We use freshly ground beans (from our Solis maestro grinder) and a MoccaMaster KBG-741 filter machine for our regular cup of coffee. A nice and versatile combination, with the Solis I can grind as fine as I want, so when I feel like an espresso from the Gaggia, I just have to change the beans in the grinder. And the Moccamaster is a great machine, with a good strong boiler, and it's built like a tank.
That would be the same Apple, who had to be jerked into line by an Italian judge to give EU customers the 2 year warranty they are entitled to by EU law? And for free, not as an extra warranty-plan?
I just use unchecky, a little tool that does what the name says, it automatically unchecks all of those default toolbars, like the Ask toolbar in the Adobe Flash downloads.
It's working fine here in the Netherlands. (12-08, 15:49 CET)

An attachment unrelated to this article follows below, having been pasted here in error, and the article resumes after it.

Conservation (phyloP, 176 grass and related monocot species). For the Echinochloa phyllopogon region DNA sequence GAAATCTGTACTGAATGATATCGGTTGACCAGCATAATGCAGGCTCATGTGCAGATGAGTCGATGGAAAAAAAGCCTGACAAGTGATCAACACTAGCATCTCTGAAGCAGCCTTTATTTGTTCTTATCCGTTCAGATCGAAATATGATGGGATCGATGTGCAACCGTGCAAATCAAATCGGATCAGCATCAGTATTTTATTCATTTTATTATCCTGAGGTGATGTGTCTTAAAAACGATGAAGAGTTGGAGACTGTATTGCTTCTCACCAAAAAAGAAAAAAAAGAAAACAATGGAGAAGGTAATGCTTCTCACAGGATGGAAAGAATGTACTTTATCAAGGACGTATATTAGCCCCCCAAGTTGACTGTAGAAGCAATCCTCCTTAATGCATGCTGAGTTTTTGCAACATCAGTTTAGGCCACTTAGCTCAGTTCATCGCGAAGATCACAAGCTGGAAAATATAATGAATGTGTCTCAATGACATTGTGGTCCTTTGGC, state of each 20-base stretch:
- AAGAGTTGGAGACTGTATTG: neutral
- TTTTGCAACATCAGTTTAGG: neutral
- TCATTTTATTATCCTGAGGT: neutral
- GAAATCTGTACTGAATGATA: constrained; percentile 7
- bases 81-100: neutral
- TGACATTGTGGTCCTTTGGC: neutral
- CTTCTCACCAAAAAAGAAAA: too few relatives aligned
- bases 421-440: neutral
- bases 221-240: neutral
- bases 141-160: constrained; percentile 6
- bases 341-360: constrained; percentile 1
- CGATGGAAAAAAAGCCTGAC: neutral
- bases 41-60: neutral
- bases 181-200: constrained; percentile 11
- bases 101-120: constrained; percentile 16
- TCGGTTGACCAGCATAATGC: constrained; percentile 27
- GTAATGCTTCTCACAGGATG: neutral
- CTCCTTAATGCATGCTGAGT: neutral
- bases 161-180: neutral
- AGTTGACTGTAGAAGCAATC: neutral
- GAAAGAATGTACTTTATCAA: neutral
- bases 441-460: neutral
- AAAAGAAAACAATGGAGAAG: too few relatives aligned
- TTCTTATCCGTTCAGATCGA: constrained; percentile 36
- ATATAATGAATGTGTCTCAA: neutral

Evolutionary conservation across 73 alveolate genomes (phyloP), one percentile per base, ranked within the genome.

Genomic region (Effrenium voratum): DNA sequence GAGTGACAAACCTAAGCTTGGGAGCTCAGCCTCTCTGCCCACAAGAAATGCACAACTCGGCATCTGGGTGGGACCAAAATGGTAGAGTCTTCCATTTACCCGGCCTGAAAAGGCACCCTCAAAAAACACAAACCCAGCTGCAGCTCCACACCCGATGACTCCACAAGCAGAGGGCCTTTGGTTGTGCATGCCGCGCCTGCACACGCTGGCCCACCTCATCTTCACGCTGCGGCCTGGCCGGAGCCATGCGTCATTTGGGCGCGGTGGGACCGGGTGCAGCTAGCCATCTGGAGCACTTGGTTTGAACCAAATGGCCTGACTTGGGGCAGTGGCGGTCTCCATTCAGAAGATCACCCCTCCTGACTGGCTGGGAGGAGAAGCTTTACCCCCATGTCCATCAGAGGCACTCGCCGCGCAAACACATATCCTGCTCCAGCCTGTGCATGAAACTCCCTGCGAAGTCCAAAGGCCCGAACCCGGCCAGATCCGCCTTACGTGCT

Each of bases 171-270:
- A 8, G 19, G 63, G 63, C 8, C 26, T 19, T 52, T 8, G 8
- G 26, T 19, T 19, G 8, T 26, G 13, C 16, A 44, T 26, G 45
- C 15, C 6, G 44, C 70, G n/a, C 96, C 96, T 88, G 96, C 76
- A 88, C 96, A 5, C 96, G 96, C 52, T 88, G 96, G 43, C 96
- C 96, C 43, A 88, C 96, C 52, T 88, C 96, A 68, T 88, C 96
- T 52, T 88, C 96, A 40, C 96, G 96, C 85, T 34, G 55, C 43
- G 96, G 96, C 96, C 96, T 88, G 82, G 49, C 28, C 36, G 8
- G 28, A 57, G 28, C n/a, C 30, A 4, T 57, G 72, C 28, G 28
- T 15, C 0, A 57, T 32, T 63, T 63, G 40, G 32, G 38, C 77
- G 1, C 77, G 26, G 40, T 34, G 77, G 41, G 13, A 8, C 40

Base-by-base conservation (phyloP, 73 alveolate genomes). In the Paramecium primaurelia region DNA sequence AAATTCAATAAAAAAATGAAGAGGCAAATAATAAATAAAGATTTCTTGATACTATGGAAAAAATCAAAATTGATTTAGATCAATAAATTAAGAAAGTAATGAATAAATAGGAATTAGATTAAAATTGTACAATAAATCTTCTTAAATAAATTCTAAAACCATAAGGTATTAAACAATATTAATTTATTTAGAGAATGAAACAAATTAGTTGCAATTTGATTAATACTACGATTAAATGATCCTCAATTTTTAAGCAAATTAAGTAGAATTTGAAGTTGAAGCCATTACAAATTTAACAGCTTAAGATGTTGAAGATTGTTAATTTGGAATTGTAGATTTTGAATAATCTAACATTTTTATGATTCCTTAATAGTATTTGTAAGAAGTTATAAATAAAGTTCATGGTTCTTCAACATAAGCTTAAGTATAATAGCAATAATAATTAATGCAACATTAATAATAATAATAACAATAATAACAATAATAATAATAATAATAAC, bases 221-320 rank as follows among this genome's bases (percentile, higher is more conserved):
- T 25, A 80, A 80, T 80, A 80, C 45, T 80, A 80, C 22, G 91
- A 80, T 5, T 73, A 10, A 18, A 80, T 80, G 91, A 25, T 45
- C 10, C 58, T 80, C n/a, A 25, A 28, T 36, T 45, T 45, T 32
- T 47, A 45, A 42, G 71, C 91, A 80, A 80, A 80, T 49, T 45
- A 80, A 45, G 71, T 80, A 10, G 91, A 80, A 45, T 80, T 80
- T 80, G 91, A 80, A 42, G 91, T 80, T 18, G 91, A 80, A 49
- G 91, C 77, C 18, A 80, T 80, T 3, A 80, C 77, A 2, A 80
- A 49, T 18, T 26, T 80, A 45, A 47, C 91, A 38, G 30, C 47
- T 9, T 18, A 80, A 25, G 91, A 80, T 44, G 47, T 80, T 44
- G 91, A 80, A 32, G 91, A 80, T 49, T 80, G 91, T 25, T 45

Or you could get a second sim for your existing contract?
Samsung and the other chaebol companies in South Korea almost own the complete political system, there horse really does decide which direction the cart is being pulled. http://www.independent.co.uk/news/world/asia/tax-evasion-bribery-and-pricefixing-how-samsung-became-the-giant-that-ate-korea-8510588.html
Would you mind an even-cheaper company entering the market, if you were one of the SpaceX shareholders?
I think a lot of people would care, since a lot of consumer products like PNA's and in-car navigation systems can't use the signals of those other navigation satellites. Only more recent systems like the TomTom Go, are able to use Glonass as well as GPS.
Professional receivers from Leica, Trimble and Topconn etc already accept all of those signals, or can be made to do so with a firmware upgrade in most cases.
Eehh, Saab is Chinese now, not Dutch anymore. Victor Muller found out that those Swedes knew a lot about designing good cars, but not so much about actually selling them for a profit. Also there are some differences between running a boutique brand like Spyker, and a high volume brand like Saab.
Now the Chinese are revamping production of the face-lifted (old) 9-3, while transforming the Phoenix platform into an EV friendly and GM-free version for a brand new 9-3.